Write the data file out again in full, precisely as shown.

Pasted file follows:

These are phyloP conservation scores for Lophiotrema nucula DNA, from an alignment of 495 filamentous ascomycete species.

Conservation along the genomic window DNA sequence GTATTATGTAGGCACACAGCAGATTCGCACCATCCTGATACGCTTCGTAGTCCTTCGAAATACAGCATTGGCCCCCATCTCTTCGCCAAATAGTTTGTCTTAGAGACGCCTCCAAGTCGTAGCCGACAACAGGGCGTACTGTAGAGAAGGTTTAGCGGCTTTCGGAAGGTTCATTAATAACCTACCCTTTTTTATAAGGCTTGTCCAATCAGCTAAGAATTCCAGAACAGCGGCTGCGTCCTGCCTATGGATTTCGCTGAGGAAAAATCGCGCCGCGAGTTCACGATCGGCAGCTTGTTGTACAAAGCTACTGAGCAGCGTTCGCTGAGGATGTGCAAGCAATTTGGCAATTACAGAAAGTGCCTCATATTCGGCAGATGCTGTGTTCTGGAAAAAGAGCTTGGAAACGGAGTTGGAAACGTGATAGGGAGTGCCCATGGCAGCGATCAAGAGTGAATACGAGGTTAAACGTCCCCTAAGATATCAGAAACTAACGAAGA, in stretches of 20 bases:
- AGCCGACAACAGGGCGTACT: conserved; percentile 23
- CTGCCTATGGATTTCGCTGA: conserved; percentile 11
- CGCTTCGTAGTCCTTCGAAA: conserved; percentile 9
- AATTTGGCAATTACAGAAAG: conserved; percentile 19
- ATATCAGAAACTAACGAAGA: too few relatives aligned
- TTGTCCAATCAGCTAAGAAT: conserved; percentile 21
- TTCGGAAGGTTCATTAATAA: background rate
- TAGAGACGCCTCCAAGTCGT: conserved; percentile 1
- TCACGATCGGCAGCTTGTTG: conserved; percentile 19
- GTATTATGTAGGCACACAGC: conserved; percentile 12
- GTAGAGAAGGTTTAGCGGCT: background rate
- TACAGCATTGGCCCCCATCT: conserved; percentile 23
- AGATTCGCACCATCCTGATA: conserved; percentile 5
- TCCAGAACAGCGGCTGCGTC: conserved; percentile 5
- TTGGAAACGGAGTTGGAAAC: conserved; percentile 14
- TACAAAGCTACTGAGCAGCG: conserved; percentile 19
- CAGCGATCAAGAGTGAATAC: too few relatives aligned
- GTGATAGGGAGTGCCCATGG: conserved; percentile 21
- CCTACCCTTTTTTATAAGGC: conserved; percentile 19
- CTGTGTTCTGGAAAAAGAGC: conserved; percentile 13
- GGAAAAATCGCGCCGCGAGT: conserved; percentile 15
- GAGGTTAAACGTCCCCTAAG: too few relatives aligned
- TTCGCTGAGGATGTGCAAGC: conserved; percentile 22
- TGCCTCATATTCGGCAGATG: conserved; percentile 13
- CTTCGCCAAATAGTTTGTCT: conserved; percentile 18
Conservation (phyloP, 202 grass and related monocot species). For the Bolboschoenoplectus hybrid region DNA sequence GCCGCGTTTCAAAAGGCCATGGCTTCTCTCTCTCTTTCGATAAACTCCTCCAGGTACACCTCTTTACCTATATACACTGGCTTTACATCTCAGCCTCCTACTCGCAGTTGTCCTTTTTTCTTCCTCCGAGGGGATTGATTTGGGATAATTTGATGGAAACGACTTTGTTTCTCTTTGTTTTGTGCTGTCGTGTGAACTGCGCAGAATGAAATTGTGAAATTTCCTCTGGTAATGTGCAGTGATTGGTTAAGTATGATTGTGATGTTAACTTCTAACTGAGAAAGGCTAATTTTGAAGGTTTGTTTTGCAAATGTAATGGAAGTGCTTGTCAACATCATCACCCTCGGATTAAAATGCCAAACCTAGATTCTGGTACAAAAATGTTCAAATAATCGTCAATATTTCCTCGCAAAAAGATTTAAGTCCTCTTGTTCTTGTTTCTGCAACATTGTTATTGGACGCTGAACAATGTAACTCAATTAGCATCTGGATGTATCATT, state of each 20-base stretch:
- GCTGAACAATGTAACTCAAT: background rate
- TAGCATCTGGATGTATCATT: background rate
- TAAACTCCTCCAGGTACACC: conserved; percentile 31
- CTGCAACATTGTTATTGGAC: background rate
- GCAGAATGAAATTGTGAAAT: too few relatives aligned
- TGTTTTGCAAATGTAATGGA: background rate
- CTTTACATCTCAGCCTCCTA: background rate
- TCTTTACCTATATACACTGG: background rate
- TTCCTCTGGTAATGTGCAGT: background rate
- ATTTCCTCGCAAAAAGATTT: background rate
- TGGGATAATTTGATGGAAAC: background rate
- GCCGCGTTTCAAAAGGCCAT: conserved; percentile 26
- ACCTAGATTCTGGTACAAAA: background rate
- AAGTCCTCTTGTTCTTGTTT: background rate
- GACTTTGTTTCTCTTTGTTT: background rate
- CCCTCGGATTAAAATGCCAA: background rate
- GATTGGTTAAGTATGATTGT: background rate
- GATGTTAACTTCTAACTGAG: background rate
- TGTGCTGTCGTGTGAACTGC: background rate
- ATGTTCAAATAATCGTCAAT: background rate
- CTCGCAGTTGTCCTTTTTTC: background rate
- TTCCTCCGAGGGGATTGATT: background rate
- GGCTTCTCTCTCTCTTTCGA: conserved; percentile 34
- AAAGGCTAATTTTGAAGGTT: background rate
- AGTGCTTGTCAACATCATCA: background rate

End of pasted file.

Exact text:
These are phyloP conservation scores for Lophiotrema nucula DNA, from an alignment of 495 filamentous ascomycete species.

Conservation along the genomic window DNA sequence GTATTATGTAGGCACACAGCAGATTCGCACCATCCTGATACGCTTCGTAGTCCTTCGAAATACAGCATTGGCCCCCATCTCTTCGCCAAATAGTTTGTCTTAGAGACGCCTCCAAGTCGTAGCCGACAACAGGGCGTACTGTAGAGAAGGTTTAGCGGCTTTCGGAAGGTTCATTAATAACCTACCCTTTTTTATAAGGCTTGTCCAATCAGCTAAGAATTCCAGAACAGCGGCTGCGTCCTGCCTATGGATTTCGCTGAGGAAAAATCGCGCCGCGAGTTCACGATCGGCAGCTTGTTGTACAAAGCTACTGAGCAGCGTTCGCTGAGGATGTGCAAGCAATTTGGCAATTACAGAAAGTGCCTCATATTCGGCAGATGCTGTGTTCTGGAAAAAGAGCTTGGAAACGGAGTTGGAAACGTGATAGGGAGTGCCCATGGCAGCGATCAAGAGTGAATACGAGGTTAAACGTCCCCTAAGATATCAGAAACTAACGAAGA, in stretches of 20 bases:
- AGCCGACAACAGGGCGTACT: conserved; percentile 23
- CTGCCTATGGATTTCGCTGA: conserved; percentile 11
- CGCTTCGTAGTCCTTCGAAA: conserved; percentile 9
- AATTTGGCAATTACAGAAAG: conserved; percentile 19
- ATATCAGAAACTAACGAAGA: too few relatives aligned
- TTGTCCAATCAGCTAAGAAT: conserved; percentile 21
- TTCGGAAGGTTCATTAATAA: background rate
- TAGAGACGCCTCCAAGTCGT: conserved; percentile 1
- TCACGATCGGCAGCTTGTTG: conserved; percentile 19
- GTATTATGTAGGCACACAGC: conserved; percentile 12
- GTAGAGAAGGTTTAGCGGCT: background rate
- TACAGCATTGGCCCCCATCT: conserved; percentile 23
- AGATTCGCACCATCCTGATA: conserved; percentile 5
- TCCAGAACAGCGGCTGCGTC: conserved; percentile 5
- TTGGAAACGGAGTTGGAAAC: conserved; percentile 14
- TACAAAGCTACTGAGCAGCG: conserved; percentile 19
- CAGCGATCAAGAGTGAATAC: too few relatives aligned
- GTGATAGGGAGTGCCCATGG: conserved; percentile 21
- CCTACCCTTTTTTATAAGGC: conserved; percentile 19
- CTGTGTTCTGGAAAAAGAGC: conserved; percentile 13
- GGAAAAATCGCGCCGCGAGT: conserved; percentile 15
- GAGGTTAAACGTCCCCTAAG: too few relatives aligned
- TTCGCTGAGGATGTGCAAGC: conserved; percentile 22
- TGCCTCATATTCGGCAGATG: conserved; percentile 13
- CTTCGCCAAATAGTTTGTCT: conserved; percentile 18
Conservation (phyloP, 202 grass and related monocot species). For the Bolboschoenoplectus hybrid region DNA sequence GCCGCGTTTCAAAAGGCCATGGCTTCTCTCTCTCTTTCGATAAACTCCTCCAGGTACACCTCTTTACCTATATACACTGGCTTTACATCTCAGCCTCCTACTCGCAGTTGTCCTTTTTTCTTCCTCCGAGGGGATTGATTTGGGATAATTTGATGGAAACGACTTTGTTTCTCTTTGTTTTGTGCTGTCGTGTGAACTGCGCAGAATGAAATTGTGAAATTTCCTCTGGTAATGTGCAGTGATTGGTTAAGTATGATTGTGATGTTAACTTCTAACTGAGAAAGGCTAATTTTGAAGGTTTGTTTTGCAAATGTAATGGAAGTGCTTGTCAACATCATCACCCTCGGATTAAAATGCCAAACCTAGATTCTGGTACAAAAATGTTCAAATAATCGTCAATATTTCCTCGCAAAAAGATTTAAGTCCTCTTGTTCTTGTTTCTGCAACATTGTTATTGGACGCTGAACAATGTAACTCAATTAGCATCTGGATGTATCATT, state of each 20-base stretch:
- GCTGAACAATGTAACTCAAT: background rate
- TAGCATCTGGATGTATCATT: background rate
- TAAACTCCTCCAGGTACACC: conserved; percentile 31
- CTGCAACATTGTTATTGGAC: background rate
- GCAGAATGAAATTGTGAAAT: too few relatives aligned
- TGTTTTGCAAATGTAATGGA: background rate
- CTTTACATCTCAGCCTCCTA: background rate
- TCTTTACCTATATACACTGG: background rate
- TTCCTCTGGTAATGTGCAGT: background rate
- ATTTCCTCGCAAAAAGATTT: background rate
- TGGGATAATTTGATGGAAAC: background rate
- GCCGCGTTTCAAAAGGCCAT: conserved; percentile 26
- ACCTAGATTCTGGTACAAAA: background rate
- AAGTCCTCTTGTTCTTGTTT: background rate
- GACTTTGTTTCTCTTTGTTT: background rate
- CCCTCGGATTAAAATGCCAA: background rate
- GATTGGTTAAGTATGATTGT: background rate
- GATGTTAACTTCTAACTGAG: background rate
- TGTGCTGTCGTGTGAACTGC: background rate
- ATGTTCAAATAATCGTCAAT: background rate
- CTCGCAGTTGTCCTTTTTTC: background rate
- TTCCTCCGAGGGGATTGATT: background rate
- GGCTTCTCTCTCTCTTTCGA: conserved; percentile 34
- AAAGGCTAATTTTGAAGGTT: background rate
- AGTGCTTGTCAACATCATCA: background rate